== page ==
The name "Sugar Loaf" was coined in the 16th century by the Portuguese during the heyday of sugar cane trade in Brazil. According to historian Vieira Fazenda, blocks of sugar were placed in conical molds made of clay to be transported on ships. The shape given by these molds was similar to the peak, hence the name.

Once we arrived at the top, we had some pretty spectacular views of the coastline.

We could see the city below.

And the harbor which contained a number of sailboats.

And off in the distance... when the clouds cleared... for just a brief moment...

We could see the Cristo.
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Old 02-20-2013, 11:13 PM   #213
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The Adventure Begins... Rio de Janeiro... Typical Tourists

Here are a collection of stories of my time in Rio de Janeiro.


On another day, Franzi and I decided to check out the Jardim Botnico (Botanical Garden) in Rio. See the full story.

I heard about a free walking tour of Rio and decided to join. Cassio, the guy in the middle, was our tour guide for the day. See the full story.

I went for a walk around the city and found this street art (graffiti). Look closely... not everything is as it seems. I saved the best for the last. See the full story.

In the historical area of Rio there are a number of churches, museums and architectural buildings that I found interesting. See the full story.

I took the Metro (subway) to Ipanema to check out the Feria Hippie (Hippie Market) and the famous Ipanema Beach. See the full story.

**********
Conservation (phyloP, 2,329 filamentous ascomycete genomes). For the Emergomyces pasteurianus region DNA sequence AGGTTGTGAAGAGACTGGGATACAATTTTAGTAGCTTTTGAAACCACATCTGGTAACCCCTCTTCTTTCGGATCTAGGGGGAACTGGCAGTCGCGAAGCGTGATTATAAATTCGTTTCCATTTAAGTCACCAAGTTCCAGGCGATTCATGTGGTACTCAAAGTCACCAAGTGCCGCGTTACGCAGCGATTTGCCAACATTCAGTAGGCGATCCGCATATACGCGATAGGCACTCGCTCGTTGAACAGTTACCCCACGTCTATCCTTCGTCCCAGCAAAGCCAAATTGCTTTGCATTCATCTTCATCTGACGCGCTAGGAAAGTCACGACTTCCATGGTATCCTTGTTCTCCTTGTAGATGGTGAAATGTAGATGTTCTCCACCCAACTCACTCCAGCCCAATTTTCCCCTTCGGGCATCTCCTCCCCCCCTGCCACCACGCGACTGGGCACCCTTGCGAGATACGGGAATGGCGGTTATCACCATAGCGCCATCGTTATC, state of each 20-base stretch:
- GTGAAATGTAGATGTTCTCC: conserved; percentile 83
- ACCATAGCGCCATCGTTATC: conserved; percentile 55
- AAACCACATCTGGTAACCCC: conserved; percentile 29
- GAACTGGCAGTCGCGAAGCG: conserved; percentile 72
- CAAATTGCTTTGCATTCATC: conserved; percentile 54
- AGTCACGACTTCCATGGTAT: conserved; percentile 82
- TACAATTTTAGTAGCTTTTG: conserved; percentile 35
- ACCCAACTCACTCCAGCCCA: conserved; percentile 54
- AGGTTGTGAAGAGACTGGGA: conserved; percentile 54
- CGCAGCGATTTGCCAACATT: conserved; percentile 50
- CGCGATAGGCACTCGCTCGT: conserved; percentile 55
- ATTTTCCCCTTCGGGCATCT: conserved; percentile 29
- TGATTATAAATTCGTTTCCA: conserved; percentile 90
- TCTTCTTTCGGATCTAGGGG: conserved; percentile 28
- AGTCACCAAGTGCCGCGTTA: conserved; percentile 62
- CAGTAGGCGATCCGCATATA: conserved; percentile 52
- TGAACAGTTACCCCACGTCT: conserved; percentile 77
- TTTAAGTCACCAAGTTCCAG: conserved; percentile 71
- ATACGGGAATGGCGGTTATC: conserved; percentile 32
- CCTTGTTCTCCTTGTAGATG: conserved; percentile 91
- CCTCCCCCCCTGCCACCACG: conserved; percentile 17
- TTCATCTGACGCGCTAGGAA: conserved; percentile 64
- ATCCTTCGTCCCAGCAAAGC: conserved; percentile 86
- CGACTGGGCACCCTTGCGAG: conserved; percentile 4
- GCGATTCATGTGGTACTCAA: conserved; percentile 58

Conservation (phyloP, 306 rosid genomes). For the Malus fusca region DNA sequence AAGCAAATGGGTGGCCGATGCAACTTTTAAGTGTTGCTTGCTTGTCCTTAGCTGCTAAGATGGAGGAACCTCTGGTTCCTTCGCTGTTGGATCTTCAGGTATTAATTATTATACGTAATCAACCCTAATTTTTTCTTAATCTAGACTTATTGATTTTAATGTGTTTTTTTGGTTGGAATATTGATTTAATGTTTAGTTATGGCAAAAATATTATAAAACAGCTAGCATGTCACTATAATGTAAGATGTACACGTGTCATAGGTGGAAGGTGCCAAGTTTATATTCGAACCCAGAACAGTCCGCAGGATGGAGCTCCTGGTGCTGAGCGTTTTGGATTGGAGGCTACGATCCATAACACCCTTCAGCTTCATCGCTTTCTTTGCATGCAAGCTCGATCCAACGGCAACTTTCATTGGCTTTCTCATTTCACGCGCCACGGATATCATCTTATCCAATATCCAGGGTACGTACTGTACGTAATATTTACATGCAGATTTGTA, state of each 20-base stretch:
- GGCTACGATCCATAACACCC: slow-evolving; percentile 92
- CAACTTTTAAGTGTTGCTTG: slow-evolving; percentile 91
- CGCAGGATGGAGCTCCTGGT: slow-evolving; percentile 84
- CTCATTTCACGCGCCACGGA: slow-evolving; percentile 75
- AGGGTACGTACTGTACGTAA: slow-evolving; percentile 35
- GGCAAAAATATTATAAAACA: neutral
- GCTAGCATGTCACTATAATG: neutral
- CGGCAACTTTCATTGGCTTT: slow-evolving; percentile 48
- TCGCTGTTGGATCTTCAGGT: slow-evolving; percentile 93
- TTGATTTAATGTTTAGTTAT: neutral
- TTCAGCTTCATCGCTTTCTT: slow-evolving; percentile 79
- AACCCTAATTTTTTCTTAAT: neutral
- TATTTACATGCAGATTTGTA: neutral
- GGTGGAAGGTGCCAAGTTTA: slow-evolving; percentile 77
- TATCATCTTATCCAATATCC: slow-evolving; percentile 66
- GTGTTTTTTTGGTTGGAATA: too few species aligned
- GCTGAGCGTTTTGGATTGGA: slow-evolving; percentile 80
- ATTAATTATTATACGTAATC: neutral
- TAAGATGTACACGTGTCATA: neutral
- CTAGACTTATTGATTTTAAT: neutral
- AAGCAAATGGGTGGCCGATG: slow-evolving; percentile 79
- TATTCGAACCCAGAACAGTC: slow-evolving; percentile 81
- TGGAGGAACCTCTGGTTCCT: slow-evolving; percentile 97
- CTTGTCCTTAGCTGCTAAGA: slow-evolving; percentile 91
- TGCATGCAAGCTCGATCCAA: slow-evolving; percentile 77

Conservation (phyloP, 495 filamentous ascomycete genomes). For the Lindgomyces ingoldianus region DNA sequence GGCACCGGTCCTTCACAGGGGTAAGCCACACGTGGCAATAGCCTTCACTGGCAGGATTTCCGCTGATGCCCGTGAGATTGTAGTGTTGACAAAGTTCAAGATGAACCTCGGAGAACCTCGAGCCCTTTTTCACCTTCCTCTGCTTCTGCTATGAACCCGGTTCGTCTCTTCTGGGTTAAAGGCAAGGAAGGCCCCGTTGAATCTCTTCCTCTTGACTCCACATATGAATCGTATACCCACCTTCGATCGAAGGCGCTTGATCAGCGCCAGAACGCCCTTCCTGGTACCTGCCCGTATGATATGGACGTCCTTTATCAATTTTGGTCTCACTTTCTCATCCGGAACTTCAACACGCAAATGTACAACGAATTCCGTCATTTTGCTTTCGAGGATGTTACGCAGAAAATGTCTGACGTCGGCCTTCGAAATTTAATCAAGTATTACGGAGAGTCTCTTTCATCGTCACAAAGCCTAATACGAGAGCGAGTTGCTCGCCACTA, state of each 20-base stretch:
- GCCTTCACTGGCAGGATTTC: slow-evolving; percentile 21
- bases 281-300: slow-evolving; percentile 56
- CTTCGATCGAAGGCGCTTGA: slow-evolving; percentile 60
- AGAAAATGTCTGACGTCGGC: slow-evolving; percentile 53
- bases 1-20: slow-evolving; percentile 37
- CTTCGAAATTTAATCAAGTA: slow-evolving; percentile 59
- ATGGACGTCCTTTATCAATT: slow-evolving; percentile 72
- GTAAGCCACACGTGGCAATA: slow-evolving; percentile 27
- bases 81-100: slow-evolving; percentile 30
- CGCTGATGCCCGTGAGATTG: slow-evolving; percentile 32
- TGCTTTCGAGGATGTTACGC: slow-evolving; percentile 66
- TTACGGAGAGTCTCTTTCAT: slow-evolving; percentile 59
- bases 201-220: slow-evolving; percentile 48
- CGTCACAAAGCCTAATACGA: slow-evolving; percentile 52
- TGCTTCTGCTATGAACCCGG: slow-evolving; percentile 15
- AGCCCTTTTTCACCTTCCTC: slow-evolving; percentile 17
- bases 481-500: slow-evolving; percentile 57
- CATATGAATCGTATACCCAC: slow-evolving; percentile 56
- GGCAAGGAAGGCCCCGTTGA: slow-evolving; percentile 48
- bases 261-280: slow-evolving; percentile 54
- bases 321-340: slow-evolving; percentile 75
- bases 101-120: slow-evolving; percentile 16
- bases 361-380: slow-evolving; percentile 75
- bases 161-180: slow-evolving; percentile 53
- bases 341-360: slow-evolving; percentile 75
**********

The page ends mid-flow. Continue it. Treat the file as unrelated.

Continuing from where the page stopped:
I connected with a group of Brazilians and took a trip to Ilha Grande (The Big Island). From Rio we took a chartered bus ride and then a boat ride to reach the island. See the full story.

I saw a promotion for the Festival do Rio (Rio Film Festival). I thought that it would be worth my time to stay in Rio a little longer to check it out. See the full story.

I met up with some friends to hike to Pedra Bonita (Pretty Rock). See the full story.

I went to a picnic organized by some people from couchsurfing. There was a pretty good turnout with a variety of food and drink. As the sun set the picnic turned into a carnival romba party. See the full story.

My original plan was to stay in Rio de Janeiro for a month, to get to know the city and to try to learn Portuguese. After staying a month in Rio, I realized that it would not be enough time. So I decided to stay an extra month to get a better feeling for the place. I settled into an apartment in the neighborhood of Tijuca. See the full story.
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Old 03-28-2013, 10:27 AM   #214
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The Adventure Begins... More Rio de Janeiro and Beyond


A trip to Rio de Janeiro would not be complete without a visit to the famous beaches. In fact, I had the opportunity to visit the beaches a number of times. For the full story see Copacabana and Ipanema.

I met up with some friends, a Brazilian named Jordan and a Russian named Yuliya, and we decided to check out a Brazilian football (soccer) game. The teams were Fluminense versus Gremio. I'm really not that much of a football fan, but I felt that I would never be able to understand Brazilians until I went to one of their football matches. Brazilians are fanatical about football. Jordan just happened to be a big Fluminense fan. For the full story see Fluminense vs Gemio

I passed by the Museum of Modern Art in Rio and outside there was this large iron art piece that was probably 30 feet long and 10 feet wide. For the full story see Outside Art

See the video

In Rio de Janeiro, it seems that music, dancing and celebrating life are an integral part of life. For the full story see Always Music